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What are you reading in 2012?
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Joined: 24 Oct 2008
Posts: 3569

Location: Kenilworth, Warwickshire, UK

PostPosted: Sun Dec 30, 2012 10:07 am    Post subject:  Reply with quote

I still re-read them - they are quite wonderful.  More than enough to satisfy adults - thought-provoking, there is a melancholy edge to all of them, a hint of darkness, but they are utterly delightful.  Good to know the programme is being repeated!

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Joined: 19 Nov 2008
Posts: 3864

Location: Staines, Middlesex

PostPosted: Sat Jan 05, 2013 1:16 pm    Post subject: Reply with quote

The last of my 2012 readings was an incomplete one. I thought I'd read something different over Christmas, and so embarked on Thomas Malory's Le Morte d'Arthur. I read three of its 21 parts - some 120 of its 1000 odd pages - before realising that I couldn't read this from cover to cover at one go. I might dip into it from time to time to rad another part, but, for me at any rate, it's not one for cover-to-cover reading.

The problem, for me, is that I find myself resistant to fantasy. It's fine for short stories (as in Grimms' fairy tales, for instance) but I've never really been convinced by fantasy over long stretches.  I do realise that the boundary between reality and fantasy in fiction is vague, and that the fiction of even such favourite writers Bulgakov, Kafka, Gogol, Dickens, etc. all straddle this vague borderline. But beyond a point, I start to find fantasy dull: the sense of wonder other readers obviously find in it eludes me. I was quite enjoying Malory to begin with, but I found myself starting to weary of it as I was approaching the 100 page mark. All these invisible knights and wizards' spells and what have you ... they do nothing for me, i fear. And at times, it was hard blocking out of mind Monty Python and the Holy Grail. For instance, the bit where Gawain, about to strike the final blow in a particularly bloody combat, chops off a lady's head instead by mistake, aroused more laughter than anything else.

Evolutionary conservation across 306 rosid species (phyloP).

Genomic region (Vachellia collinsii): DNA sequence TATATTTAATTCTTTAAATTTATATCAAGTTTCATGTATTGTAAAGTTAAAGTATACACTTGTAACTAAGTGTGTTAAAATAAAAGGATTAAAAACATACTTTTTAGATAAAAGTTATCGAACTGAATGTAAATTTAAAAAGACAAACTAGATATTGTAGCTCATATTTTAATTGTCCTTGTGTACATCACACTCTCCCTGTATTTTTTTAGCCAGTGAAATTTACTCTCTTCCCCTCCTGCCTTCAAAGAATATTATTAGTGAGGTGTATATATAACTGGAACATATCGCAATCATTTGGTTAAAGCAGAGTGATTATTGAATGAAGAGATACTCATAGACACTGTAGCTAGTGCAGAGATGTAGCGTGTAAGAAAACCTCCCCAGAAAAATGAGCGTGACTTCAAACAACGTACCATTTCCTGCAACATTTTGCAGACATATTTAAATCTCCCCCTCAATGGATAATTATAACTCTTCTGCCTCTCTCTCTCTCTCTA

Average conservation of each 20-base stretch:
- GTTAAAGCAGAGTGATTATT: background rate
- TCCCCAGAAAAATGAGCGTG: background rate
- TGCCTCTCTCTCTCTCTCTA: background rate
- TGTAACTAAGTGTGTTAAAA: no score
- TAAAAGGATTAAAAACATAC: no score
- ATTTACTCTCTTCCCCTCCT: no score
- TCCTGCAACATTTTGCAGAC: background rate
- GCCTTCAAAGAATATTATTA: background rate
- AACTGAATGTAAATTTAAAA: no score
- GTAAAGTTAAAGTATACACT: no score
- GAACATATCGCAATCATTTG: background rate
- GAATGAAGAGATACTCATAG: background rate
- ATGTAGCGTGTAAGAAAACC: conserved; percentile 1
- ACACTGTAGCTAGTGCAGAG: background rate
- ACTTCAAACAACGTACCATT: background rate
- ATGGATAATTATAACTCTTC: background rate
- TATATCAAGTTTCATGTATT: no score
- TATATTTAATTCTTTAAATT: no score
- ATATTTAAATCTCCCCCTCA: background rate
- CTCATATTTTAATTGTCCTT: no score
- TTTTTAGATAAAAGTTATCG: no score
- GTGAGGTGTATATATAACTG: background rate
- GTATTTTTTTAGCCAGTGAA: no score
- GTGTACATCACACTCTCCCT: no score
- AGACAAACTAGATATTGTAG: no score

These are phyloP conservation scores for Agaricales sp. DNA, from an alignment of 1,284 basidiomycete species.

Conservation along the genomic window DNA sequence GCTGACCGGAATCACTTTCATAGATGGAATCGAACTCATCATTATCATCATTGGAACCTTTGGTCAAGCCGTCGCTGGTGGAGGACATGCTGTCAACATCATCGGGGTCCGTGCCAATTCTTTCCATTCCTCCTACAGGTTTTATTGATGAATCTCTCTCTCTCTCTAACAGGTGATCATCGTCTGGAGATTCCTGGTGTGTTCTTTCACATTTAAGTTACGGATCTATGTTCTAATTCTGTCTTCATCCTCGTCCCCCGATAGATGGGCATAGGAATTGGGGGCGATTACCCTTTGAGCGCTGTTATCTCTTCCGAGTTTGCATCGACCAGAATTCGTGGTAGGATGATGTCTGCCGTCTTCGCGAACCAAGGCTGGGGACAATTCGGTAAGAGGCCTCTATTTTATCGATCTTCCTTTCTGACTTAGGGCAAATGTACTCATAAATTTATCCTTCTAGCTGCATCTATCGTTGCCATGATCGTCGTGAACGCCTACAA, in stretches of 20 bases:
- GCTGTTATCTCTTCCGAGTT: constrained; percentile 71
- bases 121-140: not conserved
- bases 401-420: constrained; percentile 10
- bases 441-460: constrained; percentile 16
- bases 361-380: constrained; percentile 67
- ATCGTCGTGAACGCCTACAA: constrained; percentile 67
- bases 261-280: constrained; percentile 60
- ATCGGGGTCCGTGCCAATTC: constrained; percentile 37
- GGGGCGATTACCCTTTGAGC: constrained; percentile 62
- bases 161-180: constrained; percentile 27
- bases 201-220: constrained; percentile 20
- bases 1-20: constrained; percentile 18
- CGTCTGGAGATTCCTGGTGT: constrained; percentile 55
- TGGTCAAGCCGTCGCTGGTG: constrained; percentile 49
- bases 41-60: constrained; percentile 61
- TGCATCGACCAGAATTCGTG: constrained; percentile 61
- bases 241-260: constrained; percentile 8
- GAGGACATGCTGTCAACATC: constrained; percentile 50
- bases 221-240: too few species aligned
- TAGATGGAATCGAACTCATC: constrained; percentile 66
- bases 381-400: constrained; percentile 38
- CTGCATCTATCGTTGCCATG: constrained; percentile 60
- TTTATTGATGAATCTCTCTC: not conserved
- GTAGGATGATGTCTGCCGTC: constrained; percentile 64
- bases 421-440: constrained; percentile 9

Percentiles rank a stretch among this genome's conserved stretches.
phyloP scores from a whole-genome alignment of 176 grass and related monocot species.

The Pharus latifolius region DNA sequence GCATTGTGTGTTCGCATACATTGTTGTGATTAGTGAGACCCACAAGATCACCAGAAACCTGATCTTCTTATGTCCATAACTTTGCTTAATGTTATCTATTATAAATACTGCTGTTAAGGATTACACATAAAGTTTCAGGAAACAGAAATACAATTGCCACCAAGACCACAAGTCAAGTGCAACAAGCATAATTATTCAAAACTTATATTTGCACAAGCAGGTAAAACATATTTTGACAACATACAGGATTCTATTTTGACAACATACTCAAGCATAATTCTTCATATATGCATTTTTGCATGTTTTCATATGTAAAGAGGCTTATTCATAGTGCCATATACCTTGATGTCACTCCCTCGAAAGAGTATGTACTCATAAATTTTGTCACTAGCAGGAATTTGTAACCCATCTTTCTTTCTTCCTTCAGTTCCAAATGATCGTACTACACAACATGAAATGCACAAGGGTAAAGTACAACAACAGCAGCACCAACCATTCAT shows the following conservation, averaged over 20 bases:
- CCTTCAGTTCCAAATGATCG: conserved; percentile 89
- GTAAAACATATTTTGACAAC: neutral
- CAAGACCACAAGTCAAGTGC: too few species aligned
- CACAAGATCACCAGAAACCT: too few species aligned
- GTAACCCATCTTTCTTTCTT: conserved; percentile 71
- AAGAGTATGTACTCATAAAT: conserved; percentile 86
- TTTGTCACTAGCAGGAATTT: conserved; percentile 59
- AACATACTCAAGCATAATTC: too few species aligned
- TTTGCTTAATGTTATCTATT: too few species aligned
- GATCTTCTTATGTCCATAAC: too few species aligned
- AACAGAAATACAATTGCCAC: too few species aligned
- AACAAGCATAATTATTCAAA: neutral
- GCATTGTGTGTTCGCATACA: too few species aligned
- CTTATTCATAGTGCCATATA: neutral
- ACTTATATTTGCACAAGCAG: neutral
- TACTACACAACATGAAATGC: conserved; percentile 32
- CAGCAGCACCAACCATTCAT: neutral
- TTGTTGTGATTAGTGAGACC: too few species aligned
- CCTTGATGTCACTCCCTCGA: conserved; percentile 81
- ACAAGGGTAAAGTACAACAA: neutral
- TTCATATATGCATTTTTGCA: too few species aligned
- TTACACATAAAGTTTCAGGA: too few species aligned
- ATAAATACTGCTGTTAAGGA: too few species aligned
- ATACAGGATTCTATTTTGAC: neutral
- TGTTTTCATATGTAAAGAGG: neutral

As a child, I used to love the retelling of these stories by Roger Lancelyn Green (whose retellings of the various myths and legends from around the world were grat avourites of mine). In his introduction to his King Arthur book, Lancelyn Green refers to the final chapters of Malory's work as among the greatest tragic masterpieces of world literature. Here, from what I gather, we are actually taken into the characters' minds, as they find their loyalties divided, and they face tragic dilemmas. This all sounds very attractive. But first, I'll have to get through sone 900 odd pages of pure plot, and, as I say, I can only take such things in small doses. So I've decided to read maybe a part or two between other books. I'd certainly like to read the thing - if only because it's such an important book in the history of English literature: but dipping into it from time to time is possibly the best approach for me.

See my blog:

(Go on! - You'd like it!  - Honest!)
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